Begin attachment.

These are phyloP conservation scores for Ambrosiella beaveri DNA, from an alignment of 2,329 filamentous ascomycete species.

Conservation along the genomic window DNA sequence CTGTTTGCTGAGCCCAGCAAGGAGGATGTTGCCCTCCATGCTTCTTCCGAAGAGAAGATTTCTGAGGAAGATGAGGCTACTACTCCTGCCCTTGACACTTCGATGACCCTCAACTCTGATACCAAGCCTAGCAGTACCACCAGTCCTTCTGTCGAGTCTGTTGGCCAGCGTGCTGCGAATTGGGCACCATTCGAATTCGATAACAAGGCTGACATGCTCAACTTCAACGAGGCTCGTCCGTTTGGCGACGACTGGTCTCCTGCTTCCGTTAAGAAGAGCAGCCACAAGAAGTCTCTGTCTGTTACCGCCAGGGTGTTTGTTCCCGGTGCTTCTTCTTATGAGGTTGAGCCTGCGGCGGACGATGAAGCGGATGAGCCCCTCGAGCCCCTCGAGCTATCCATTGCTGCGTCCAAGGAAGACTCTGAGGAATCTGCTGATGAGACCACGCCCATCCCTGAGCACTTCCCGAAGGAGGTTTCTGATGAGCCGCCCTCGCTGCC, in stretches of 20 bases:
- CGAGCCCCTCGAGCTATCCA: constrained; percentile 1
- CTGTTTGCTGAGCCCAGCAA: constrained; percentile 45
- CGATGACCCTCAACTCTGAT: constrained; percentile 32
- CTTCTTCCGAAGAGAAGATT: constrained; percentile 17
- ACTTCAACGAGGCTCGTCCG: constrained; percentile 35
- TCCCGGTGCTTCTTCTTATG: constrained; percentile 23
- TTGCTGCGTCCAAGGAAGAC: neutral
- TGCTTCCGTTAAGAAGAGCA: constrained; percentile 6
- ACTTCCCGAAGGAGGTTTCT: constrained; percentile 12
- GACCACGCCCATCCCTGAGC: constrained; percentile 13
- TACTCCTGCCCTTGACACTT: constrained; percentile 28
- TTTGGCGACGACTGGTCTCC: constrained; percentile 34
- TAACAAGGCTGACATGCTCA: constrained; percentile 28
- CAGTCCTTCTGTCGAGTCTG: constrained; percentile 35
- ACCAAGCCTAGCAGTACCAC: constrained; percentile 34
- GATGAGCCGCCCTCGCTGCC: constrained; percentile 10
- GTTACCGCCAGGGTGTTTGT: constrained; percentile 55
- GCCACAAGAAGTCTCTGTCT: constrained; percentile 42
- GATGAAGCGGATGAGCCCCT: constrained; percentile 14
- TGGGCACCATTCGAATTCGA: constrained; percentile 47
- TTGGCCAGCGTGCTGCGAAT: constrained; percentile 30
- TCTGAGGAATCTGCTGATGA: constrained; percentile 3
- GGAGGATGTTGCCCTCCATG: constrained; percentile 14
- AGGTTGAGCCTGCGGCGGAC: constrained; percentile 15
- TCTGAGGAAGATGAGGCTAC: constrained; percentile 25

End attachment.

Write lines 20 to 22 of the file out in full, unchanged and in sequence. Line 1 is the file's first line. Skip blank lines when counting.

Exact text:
- GCCACAAGAAGTCTCTGTCT: constrained; percentile 42
- GATGAAGCGGATGAGCCCCT: constrained; percentile 14
- TGGGCACCATTCGAATTCGA: constrained; percentile 47